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Disease - Conditions

Duodenal Ulcer

Duodenal ulcers are one of the two forms of peptic ulcers, which are ulcers caused by stomach acid. Duodenal ulcers form in the upper small intestine often due a bacterial infection or by frequent use of nonsteroidal anti-inflammatory drugs (NSAIDs). The bacterium called H. Pylori disrupts the barrier between the lining of your upper small intenstine and the natural digestive acid made by your stomach, resulting in inflammation and ulcers. NSAIDs, such as Asprin and Ibprofin, also affect this barrier with similar results. 

A common symptom of duodenal ulcers is pain when the stomach is empty or several hours after eating. People with duodenal ulcers are also often woken by this pain in the middle of the night and may notice improvement after eating.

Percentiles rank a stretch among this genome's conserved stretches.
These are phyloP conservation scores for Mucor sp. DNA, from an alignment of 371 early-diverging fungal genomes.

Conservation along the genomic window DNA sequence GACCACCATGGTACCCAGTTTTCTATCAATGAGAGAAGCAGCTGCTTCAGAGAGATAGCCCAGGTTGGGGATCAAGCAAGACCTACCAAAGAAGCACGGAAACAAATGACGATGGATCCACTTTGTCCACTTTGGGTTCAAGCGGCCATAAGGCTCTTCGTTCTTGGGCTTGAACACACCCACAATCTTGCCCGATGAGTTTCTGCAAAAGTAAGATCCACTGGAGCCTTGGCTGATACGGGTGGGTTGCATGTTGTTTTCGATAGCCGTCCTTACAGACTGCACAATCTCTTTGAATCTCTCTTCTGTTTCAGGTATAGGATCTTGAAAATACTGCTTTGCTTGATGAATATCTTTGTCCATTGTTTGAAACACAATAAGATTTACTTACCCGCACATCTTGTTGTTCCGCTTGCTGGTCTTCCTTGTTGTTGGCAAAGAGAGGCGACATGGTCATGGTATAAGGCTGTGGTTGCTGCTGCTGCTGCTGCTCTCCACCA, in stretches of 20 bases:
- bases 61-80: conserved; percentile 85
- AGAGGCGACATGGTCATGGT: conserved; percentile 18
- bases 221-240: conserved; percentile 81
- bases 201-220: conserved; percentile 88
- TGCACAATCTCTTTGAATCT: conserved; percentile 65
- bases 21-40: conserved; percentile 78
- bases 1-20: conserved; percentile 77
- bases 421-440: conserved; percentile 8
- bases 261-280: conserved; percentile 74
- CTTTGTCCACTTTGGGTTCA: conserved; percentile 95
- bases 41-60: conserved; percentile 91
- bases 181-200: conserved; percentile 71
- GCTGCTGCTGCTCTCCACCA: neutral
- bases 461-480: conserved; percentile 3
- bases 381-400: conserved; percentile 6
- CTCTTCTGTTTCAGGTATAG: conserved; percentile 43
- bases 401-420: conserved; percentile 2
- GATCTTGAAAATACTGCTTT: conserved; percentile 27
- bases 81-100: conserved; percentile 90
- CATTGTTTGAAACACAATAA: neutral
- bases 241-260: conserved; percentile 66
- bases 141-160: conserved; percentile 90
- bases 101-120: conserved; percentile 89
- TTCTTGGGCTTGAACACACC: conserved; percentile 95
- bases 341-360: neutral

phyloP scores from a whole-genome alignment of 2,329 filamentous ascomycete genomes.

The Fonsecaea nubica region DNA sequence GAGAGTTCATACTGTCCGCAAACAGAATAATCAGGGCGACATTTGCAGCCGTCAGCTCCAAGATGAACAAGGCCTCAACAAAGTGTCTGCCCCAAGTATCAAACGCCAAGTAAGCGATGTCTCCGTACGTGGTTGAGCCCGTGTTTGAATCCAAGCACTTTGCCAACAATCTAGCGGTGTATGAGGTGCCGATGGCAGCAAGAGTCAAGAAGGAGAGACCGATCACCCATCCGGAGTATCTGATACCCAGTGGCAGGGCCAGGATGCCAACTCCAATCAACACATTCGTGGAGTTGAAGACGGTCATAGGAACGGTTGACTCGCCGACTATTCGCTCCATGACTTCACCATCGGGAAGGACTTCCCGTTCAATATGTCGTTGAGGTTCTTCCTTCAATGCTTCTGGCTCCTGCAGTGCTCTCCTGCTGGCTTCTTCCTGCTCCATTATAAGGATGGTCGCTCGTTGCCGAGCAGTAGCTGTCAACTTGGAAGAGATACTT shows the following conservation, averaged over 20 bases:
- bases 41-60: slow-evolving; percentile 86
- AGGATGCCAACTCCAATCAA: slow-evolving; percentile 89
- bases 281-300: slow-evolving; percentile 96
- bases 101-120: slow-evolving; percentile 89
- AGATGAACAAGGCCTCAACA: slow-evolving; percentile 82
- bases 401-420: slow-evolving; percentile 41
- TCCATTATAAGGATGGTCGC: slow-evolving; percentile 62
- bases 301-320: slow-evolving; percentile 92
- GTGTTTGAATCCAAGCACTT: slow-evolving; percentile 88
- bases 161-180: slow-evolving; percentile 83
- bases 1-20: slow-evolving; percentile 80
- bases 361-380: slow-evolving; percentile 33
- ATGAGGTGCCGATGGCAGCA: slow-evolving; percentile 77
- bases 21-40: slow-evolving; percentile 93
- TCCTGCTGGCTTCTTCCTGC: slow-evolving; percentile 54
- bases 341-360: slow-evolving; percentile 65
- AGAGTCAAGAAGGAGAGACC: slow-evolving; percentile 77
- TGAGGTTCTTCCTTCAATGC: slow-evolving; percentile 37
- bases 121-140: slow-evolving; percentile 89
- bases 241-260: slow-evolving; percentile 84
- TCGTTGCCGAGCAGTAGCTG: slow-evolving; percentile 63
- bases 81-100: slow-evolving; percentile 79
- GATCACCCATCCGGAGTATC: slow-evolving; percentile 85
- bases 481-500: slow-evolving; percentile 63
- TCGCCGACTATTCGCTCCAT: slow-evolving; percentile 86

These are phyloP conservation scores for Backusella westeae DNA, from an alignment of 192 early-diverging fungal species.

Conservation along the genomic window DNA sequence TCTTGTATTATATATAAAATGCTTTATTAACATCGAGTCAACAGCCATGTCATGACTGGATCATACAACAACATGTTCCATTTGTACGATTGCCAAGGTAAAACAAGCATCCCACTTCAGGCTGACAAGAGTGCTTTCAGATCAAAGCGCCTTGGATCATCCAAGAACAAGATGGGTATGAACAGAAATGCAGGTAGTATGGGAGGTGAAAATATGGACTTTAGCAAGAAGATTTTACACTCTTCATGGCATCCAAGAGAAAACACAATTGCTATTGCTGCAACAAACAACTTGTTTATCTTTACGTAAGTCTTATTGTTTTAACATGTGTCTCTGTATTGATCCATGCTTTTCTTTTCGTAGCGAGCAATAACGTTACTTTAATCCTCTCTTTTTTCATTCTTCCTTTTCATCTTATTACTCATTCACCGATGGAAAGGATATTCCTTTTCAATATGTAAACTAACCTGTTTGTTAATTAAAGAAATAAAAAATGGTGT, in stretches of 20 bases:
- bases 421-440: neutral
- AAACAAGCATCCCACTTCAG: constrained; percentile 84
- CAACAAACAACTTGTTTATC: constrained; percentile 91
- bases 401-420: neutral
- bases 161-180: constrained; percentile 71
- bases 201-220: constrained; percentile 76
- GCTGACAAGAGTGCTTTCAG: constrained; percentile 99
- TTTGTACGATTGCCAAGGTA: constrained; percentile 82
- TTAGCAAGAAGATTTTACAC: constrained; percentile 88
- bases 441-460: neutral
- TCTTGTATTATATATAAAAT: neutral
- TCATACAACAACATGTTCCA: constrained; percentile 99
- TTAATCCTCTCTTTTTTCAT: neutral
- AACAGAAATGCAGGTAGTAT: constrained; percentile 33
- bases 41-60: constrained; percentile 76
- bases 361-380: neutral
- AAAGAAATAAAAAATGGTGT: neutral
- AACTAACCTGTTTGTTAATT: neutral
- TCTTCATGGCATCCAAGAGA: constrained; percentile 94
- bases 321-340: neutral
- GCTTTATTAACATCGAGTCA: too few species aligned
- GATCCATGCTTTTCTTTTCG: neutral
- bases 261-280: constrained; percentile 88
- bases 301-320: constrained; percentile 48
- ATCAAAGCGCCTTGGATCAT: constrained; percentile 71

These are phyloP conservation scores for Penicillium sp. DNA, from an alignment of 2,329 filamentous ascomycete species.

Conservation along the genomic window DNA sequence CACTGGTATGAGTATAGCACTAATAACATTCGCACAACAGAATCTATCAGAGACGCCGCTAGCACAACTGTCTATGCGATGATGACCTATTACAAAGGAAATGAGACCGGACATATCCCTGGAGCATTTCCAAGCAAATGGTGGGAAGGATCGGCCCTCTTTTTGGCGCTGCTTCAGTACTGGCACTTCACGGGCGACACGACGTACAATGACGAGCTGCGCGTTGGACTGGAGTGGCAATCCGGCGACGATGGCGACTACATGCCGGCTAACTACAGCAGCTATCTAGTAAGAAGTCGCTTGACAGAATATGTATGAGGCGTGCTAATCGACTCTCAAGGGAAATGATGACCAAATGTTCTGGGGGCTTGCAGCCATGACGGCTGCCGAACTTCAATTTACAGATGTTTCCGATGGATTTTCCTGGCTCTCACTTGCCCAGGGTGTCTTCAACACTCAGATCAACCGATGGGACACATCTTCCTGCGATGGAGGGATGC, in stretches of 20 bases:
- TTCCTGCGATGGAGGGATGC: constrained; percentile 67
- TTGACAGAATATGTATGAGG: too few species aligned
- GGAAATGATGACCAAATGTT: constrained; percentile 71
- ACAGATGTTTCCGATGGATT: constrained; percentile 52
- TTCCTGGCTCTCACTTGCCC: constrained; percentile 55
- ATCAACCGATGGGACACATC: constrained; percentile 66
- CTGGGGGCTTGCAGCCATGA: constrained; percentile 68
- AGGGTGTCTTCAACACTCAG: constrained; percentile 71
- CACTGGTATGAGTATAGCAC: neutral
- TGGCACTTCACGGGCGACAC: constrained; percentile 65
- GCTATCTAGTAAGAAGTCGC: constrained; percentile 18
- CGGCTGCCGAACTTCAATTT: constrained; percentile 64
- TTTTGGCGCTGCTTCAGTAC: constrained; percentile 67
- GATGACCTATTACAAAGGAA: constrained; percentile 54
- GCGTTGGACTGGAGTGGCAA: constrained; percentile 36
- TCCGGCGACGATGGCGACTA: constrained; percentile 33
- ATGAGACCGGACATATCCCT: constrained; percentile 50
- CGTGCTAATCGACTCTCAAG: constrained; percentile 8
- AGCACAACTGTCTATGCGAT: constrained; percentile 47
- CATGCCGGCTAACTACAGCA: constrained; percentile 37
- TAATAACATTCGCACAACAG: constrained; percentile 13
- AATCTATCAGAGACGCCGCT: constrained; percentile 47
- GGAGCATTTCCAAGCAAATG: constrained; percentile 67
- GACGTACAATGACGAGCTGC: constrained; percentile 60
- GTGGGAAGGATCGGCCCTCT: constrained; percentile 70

How is a duodenal ulcer diagnosed?

Duodenal ulcers can be diagnosed using:

  • lab tests
  • CT scans
  • EGD
  • upper GI endoscopy (a procedure that uses a lighted, flexible endoscope to see and perform procedures inside the upper GI tract)

How is a duodenal ulcer treated?

Duodenal ulcers can be treated using certain medications and antibiotics. To determine whether you have a peptic ulcer and how to go about treatment, schedule an appointment at Bhatti GI.

Click to learn more about duodenal ulcers